By Geoff Bilau, AngelsWin.com Senior Editor
The 2009 trade deadline has passed, with the Angels electing to stand pat as they move into the final 62 games of the season. The good news is they're 20 games over .500, lead the American League West by three games over Texas and have scored more runs per game than any team in the Major Leagues. But there's plenty of bad news, too; among the Angels top-4 starting pitchers, only John Lackey looked good in July, the bullpen has shown flashes, but remains erratic and generally untrustworthy in front of Brian Fuentes (who himself got hammered in his past two outings) and the schedule for next 12 games (at Minnesota, at Chicago, Texas and Tampa Bay) ratchets up a notch from the previous two weeks.
Looking ahead to the final two months of the regular season, the following are the five biggest questions facing the Angels in the stretch and beyond in 2009:
1) Will an eighth-inning set up-man emerge from within?
There are plenty of candidates from whom manager Mike Scioscia can choose, but not one that has shown the kind of consistency necessary to earn the ball each time the Angels hold a close lead late. Darren Oliver (4-0, 2.62) has been the most solid, earning 12 holds so far this season, but his success is more often the product of favorable match ups and he's not really a strikeout pitcher. After dismal starts to the season, Jason Bulger (4-1, 3.88) and Kevin Jepsen (2-2, 7.04) have both rebounded well, but still have their share of hiccups. Veteran Justin Speier strings a few great appearances together and then erases all the progress with a complete meltdown. Jose Arredondo (10-2 with 16 holds and a 1.62 ERA last season) could be the answer, but he's rehabbing an injury and still struggling to dominate AAA hitters.
2) Will Joe Saunders and Ervin Santana regain their 2008 All-Star form?
With General Manager Tony Reagins unable to consummate a deal for another starting pitcher, the Angels are going to ride the struggling All-Stars as long as they can in the hope they'll rediscover what made them a combined 33-14 last season. Santana's troubles are somewhat explainable by the forearm injury that delayed his season into mid-May, but he is supposedly healthy and throwing pain free, so his inconsistency seems more mental than physical. Saunders, on the other hand, started the season very strong, going 5-1 with a 2.66 ERA through his first seven starts. In 14 starts since then, however, Saunders is 3-5 with a 5.51 ERA, and his 22 home runs allowed are one fewer than league leader Jeremy Guthrie of Baltimore.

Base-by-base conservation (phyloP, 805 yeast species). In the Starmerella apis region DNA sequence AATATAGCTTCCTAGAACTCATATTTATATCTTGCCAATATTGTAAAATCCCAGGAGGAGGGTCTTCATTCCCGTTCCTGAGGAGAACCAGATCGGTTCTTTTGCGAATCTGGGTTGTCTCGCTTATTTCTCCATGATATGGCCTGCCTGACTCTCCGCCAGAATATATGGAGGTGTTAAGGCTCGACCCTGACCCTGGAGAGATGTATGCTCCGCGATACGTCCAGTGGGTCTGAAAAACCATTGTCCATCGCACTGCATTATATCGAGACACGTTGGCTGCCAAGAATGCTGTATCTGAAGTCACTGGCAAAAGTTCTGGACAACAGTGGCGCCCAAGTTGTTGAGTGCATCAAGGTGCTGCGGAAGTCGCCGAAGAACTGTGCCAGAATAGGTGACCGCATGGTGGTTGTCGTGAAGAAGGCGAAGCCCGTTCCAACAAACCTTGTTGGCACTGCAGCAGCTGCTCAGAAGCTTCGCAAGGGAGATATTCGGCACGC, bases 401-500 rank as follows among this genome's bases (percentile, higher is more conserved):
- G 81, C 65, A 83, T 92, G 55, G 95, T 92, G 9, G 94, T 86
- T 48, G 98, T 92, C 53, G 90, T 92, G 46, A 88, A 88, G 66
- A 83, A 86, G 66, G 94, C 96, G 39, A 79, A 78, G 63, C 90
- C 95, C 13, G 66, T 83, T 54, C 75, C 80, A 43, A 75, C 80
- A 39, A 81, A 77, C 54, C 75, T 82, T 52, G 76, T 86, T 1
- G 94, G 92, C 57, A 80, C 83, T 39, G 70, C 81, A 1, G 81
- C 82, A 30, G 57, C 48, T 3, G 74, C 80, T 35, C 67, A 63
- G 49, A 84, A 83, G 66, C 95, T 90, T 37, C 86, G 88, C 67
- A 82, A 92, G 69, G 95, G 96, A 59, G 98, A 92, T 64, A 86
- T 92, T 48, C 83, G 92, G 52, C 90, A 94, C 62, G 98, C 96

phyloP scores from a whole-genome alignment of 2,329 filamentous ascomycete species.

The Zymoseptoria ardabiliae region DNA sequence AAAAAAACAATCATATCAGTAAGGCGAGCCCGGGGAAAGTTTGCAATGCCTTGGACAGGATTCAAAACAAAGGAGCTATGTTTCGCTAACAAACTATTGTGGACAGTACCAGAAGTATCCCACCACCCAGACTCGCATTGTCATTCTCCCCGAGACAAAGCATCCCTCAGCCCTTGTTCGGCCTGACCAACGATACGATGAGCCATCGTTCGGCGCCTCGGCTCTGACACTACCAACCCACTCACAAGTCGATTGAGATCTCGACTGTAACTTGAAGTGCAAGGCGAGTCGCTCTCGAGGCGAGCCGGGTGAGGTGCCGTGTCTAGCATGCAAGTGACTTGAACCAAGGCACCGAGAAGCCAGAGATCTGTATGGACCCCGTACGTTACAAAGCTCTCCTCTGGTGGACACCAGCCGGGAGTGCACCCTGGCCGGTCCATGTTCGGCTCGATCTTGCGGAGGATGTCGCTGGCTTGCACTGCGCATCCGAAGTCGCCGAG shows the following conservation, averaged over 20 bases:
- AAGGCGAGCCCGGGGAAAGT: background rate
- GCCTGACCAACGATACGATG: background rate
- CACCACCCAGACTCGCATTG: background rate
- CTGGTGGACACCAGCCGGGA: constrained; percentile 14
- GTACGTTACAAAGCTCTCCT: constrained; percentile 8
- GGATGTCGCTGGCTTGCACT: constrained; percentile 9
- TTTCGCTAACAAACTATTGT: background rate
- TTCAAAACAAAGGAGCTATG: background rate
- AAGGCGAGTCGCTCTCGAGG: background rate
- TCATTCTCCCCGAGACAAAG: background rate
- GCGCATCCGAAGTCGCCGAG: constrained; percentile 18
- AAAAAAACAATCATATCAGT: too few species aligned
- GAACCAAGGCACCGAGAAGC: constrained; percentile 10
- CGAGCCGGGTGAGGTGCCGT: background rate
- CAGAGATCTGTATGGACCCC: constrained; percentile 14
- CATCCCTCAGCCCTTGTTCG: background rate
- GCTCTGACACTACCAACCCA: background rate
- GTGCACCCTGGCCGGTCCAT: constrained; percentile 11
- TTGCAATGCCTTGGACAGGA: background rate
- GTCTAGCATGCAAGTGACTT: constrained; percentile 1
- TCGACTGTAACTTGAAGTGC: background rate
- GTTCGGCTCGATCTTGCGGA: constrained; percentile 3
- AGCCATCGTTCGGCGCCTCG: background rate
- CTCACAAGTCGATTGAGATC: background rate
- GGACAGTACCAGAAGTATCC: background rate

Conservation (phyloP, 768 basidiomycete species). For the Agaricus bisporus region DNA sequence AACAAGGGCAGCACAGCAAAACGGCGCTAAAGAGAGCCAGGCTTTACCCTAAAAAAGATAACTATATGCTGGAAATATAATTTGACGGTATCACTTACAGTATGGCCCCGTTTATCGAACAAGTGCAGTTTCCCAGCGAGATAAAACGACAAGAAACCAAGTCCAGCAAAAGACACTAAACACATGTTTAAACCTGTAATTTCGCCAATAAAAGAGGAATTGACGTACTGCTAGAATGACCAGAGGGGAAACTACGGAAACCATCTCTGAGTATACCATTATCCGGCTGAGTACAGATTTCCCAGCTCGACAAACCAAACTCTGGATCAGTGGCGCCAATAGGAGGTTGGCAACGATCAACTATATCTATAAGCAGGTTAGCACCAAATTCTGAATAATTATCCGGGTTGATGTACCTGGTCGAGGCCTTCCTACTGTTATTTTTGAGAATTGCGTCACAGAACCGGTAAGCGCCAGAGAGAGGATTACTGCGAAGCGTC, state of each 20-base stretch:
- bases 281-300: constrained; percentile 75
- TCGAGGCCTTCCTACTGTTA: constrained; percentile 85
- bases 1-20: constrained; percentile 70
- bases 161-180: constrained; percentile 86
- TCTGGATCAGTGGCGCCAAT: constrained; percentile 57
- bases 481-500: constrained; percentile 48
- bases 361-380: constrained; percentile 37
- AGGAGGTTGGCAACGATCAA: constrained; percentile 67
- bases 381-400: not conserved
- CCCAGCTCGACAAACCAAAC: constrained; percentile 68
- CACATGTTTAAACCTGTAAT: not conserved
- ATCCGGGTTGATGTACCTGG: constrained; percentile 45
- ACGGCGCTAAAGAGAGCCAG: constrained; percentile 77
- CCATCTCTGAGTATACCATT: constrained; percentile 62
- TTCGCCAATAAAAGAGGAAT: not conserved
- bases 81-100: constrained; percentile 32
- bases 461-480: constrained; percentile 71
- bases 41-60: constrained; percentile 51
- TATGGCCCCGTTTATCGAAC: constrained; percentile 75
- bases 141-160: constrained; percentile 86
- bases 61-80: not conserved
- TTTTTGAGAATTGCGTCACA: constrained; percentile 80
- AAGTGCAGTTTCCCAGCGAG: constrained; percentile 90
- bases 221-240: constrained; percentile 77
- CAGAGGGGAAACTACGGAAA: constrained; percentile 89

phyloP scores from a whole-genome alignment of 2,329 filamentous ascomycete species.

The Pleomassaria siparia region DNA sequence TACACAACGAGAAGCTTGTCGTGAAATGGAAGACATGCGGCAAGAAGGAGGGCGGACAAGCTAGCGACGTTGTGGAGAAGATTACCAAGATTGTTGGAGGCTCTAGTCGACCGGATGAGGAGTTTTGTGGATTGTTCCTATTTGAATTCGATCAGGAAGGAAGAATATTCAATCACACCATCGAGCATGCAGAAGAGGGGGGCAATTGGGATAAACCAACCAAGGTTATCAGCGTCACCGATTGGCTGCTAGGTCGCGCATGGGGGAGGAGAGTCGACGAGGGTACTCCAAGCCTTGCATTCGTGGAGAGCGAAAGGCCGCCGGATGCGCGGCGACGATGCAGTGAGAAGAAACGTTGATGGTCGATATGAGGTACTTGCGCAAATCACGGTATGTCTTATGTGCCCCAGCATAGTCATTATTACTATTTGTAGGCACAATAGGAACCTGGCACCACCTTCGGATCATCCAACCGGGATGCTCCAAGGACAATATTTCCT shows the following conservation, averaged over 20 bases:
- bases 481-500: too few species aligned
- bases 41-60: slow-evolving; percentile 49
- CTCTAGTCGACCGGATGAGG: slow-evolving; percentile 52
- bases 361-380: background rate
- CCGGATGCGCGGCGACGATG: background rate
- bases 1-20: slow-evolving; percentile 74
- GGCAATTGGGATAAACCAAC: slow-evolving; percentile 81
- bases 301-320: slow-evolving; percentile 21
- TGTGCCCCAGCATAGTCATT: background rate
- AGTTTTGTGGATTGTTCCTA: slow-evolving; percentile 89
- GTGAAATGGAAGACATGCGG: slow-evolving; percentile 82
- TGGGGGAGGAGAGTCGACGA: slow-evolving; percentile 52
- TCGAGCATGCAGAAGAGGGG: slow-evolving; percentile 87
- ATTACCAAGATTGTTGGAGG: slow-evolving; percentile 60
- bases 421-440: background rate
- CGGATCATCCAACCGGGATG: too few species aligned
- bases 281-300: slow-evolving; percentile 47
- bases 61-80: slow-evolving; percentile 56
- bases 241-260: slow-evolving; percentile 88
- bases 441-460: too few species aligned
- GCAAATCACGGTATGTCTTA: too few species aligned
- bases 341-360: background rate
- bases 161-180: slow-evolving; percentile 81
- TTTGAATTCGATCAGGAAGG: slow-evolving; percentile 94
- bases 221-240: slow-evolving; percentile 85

When the offense inevitably cools down, the success or failure of these two starters will dictate a great deal about the Angels record in the final 62 games considering they're likely to start around 24 of them.
3) Will the Angels figure out how to beat the Rangers?
The Angels and Rangers have met nine times this season, with Texas already having won seven games. With 10 more games head-to-head, including seven of the season's final 16 games, the Rangers will have ample opportunity to shave games from any Angels lead -- if they've got one.
4) Will Torii Hunter pick up where he left off?
While the Angels offense has actually been better since the first-half MVP (.305, 17 HR, 65 RBI) went on the disabled list on July 10 (123 runs in 17 games, 7.24 per game), the team will likely need a quick return to form from their gold glove center fielder if they're going to continue to dominate offensively. Hunter, tentatively expected back during the next home stand, will return to the heart of the order and a slow start upon his return could quickly derail the offensive continuity that developed during his absence.
5) Does Vladimir Guerrero have anything left to give?
Placed on the disabled list the same day as Hunter, Guerrero was not producing anywhere near his typical All-Star levels, batting .290 but with only four home runs and 21 RBI after already missing 35 games in April and May. With his injuries mounting and skills seemingly eroding quickly, the future Hall-of-Famer's status for 2010 is certainly in doubt, but so is his effectiveness in 2009. A huge second half, however, would not be unprecedented. Guerrero batted .330 and slugged .580 in the second half last year after going .286 and .483 in the first half, but he's at least two years older now (thanks to a birth certificate disclosure) and has barely shown glimpses of his MVP form so far this season.
When he returns, Hunter will take at-bats from Gary Matthews Jr. It's not so clear, however, where Guerrero will get his; likely at DH and from Mike Napoli, Howie Kendrick and Maicer Izturis, all three of whom have excelled during Guerrero's absence. Scioscia is certain to give Guerrero some leash to get things turned around; the question will be how much.